Jute could be next main driver of economy
Jute and jute goods hold potential to become the next key driver of the economy as the present ones -- garments and remittance -- have little scope to contribute more in the long run, said an economist yesterday.
“Bangladesh needs a new growth driver. In this case jute and jute goods can be the main driver soon,” said Hossain Zillur Rahman.
The government has been favouring the garments sector over the years and should similarly give policy support on adding value to jute and jute goods and make non-performing jute mills profitable by keeping them running, he said.
People worldwide are avoiding harmful polythene in their daily lives while entrepreneurs in the country are investing on jute and jute goods to regain its lost glory, said the former adviser to a caretaker government.
He was addressing a seminar on diversification of jute for developing the industry at the Dhaka Chamber of Commerce and Industry (DCCI) in the capital.
Thousands of jobs have been created by small and medium jute mills in Bogra and Jessore running with machinery of Adamjee Jute Mills, which has been shut down, said Rahman.
Mirza Azam, state minister for textiles and jute, said jute production increased gradually from 65 lakh bales in 2014 to 70 lakh bales last year for better prices ensured by a government rule making its use mandatory in goods packaging.
More than 100 crore sacks were additionally produced for the rule and local entrepreneurs expanded the export base increasing the types of jute goods from 135 last year to 240 this year, he said. The government gave out a 20 percent subsidy on diversification, said the state minister.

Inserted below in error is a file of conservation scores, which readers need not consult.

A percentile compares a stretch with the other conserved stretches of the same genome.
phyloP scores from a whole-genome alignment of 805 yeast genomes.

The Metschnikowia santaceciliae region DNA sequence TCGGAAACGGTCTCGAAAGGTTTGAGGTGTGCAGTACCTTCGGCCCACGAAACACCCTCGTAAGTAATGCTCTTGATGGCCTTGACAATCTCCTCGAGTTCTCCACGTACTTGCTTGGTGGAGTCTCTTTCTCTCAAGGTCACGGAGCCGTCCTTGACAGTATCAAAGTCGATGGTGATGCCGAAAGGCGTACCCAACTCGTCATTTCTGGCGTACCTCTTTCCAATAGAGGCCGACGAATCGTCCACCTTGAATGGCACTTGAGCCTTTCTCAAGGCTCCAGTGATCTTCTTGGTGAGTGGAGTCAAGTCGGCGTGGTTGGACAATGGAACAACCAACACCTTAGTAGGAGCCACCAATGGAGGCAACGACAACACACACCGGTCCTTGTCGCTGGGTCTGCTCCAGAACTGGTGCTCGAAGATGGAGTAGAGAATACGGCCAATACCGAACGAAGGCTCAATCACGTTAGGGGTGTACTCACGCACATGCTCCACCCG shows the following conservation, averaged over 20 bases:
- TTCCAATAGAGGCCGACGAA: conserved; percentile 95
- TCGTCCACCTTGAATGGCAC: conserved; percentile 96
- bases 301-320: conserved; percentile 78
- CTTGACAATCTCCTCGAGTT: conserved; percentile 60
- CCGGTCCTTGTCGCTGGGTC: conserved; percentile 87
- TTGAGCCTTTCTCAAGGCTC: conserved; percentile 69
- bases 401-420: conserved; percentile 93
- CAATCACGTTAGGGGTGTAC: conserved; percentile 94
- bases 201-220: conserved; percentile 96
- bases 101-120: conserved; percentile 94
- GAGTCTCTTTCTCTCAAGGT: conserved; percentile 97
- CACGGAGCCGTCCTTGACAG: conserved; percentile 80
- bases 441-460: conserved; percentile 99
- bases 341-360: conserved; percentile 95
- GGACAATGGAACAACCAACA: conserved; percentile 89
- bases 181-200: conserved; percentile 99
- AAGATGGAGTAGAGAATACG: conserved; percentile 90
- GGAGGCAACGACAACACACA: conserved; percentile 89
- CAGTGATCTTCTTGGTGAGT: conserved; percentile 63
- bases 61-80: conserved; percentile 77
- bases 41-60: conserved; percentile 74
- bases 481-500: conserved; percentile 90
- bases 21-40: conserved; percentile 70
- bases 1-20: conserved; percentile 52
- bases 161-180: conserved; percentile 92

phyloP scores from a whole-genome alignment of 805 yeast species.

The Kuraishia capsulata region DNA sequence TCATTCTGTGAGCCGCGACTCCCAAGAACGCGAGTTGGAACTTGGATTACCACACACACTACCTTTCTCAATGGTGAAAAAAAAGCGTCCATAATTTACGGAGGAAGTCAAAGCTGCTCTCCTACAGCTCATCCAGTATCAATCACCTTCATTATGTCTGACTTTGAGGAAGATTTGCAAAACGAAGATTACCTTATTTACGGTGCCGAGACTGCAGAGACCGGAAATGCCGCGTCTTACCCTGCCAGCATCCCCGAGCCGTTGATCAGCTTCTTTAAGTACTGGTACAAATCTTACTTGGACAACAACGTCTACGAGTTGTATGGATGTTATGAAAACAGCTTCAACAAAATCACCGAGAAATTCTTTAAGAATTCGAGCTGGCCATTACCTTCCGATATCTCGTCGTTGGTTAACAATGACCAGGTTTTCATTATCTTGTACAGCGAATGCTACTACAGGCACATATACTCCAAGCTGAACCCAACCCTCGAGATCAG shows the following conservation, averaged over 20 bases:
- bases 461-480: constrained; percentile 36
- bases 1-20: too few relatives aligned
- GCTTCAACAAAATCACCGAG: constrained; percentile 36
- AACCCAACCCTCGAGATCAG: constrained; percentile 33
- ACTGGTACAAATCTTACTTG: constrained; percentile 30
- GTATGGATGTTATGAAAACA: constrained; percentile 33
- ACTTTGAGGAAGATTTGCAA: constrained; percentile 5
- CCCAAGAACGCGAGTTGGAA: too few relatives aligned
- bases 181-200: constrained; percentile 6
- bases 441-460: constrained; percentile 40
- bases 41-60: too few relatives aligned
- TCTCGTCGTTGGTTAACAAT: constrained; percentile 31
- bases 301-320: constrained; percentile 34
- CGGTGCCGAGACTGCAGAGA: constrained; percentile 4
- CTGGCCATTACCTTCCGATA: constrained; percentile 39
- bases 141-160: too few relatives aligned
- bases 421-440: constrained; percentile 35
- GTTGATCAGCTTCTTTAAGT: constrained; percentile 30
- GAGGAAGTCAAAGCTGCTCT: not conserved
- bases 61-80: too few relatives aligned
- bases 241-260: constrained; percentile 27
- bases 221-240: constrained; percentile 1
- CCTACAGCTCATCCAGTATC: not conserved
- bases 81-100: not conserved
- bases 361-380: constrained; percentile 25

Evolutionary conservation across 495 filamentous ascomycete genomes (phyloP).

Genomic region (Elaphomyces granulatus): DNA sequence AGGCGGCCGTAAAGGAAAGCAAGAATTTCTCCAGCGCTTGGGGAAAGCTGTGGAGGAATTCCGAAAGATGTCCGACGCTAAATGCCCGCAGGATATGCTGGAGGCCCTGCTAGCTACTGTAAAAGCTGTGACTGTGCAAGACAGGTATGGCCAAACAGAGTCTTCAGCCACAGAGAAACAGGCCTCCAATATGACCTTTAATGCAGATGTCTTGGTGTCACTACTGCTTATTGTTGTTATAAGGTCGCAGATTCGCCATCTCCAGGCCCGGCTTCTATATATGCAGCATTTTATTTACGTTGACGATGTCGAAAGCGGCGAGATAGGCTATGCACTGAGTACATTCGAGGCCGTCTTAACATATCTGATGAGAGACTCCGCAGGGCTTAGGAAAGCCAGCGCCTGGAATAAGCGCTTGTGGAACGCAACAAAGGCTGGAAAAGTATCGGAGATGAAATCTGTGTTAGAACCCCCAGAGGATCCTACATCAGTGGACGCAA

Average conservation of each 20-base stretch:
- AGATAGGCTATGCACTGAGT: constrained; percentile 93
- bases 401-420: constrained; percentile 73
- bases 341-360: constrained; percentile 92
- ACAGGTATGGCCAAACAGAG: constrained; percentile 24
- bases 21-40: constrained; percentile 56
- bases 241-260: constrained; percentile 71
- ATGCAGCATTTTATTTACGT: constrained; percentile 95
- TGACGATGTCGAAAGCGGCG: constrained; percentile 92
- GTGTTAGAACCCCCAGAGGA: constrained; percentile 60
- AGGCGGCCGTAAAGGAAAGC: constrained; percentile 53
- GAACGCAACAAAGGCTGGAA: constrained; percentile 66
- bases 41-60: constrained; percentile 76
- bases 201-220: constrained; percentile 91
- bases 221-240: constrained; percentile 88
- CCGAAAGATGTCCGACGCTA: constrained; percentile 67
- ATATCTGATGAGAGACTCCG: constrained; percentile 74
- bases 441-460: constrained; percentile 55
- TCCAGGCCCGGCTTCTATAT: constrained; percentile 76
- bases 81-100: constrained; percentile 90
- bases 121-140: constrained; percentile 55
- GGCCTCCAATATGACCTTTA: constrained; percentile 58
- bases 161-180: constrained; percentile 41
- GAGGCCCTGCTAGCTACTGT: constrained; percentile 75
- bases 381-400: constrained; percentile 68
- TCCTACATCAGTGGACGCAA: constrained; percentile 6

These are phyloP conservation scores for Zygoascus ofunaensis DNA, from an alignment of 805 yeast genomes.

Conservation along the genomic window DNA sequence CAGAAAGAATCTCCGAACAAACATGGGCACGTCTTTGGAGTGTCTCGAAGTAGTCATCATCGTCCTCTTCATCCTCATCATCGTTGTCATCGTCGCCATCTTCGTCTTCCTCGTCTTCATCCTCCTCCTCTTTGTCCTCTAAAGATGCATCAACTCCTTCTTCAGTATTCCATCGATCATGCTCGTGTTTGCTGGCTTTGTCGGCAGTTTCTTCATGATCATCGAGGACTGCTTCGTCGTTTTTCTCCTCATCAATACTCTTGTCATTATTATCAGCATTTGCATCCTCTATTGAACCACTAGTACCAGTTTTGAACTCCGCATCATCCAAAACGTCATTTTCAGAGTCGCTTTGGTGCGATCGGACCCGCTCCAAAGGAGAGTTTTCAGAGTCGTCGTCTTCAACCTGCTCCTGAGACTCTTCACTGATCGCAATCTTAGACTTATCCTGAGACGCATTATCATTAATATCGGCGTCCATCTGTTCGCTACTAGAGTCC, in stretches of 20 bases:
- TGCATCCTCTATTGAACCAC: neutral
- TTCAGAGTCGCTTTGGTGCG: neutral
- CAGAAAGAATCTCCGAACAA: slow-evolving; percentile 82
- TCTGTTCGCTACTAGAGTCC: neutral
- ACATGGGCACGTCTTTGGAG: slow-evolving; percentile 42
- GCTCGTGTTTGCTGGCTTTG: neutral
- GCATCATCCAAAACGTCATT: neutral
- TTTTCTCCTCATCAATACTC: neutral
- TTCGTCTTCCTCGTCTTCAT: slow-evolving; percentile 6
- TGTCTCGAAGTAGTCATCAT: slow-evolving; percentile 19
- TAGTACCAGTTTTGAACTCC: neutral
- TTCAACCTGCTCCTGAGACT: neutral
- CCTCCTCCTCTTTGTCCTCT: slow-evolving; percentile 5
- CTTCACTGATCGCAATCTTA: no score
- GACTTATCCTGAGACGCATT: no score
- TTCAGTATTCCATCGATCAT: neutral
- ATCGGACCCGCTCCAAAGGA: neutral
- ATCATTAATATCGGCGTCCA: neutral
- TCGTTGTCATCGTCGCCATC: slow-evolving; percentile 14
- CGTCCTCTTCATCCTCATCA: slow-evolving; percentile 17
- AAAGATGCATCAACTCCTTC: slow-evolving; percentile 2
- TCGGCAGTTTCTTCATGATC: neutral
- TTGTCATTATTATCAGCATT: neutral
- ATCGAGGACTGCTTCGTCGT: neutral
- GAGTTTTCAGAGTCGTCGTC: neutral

“I am very much hopeful that the finance ministry will publish a circular within one week recognising jute goods as a product of the processed industry,” he said.
This will help exporters avail the incentive on exports like other agro-processed goods, he said. Azad said the government recognised jute goods as a product of the agro-processing sector two years ago, but the finance ministry has not given the recognition yet. As a result, exporters are not getting the incentives, he said.
The state minister called for producing skilled workforce as every year a lot of foreign currency is spent to hire foreign experts to run textiles and jute sectors.
Currently, there are six colleges, 12 diploma institutes and 26 vocational institutes for textiles, said Azam.
Md Shamsul Alam, director general of the Department of Jute, said Bangladesh gets Tk 1 on selling a garment item at Tk 4 but retains the whole amount in case of jute.
He expects a maund or around 40 kilogrammes of jute to sell for Tk 3,000 by 2021.
Jute traders get bank loans at 20 percent interest while other exporters can borrow from the export development fund at only 2 percent interest, said A Barek Khan, secretary to Bangladesh Jute Mills Association.
Mahmudul Hasan, chairman of Bangladesh Jute Mills Corporation, said they needed investment from either the government or the private sector to commercially produce paper from jute, something already proven in laboratories.
Moreover, by making viscose and paper pulp from jute at home, Bangladesh can save Tk 1,700 crore while earning $7 billion from jute and jute goods exports a year, he said.
AFM Akhtaruzzaman, former director of Bangladesh Forests Research Council, said it was also possible to make high-value papers such as that for cheques, stamps and currency notes with jute.
Abul Kasem Khan, DCCI president, called for enacting an act on mandatory use of jute and jute goods.
In a keynote paper, Rashedul Karim Munna, managing director of Creation Private Ltd, said many renowned car brands like BMW, Audi, Mercedes-Benz, Renault, Chrysler, Mitsubishi and Volvo have started making different environment-friendly components using jute.
“So, the government should make a policy to export $5 billion-$7 billion worth jute in the next seven years,” he said.b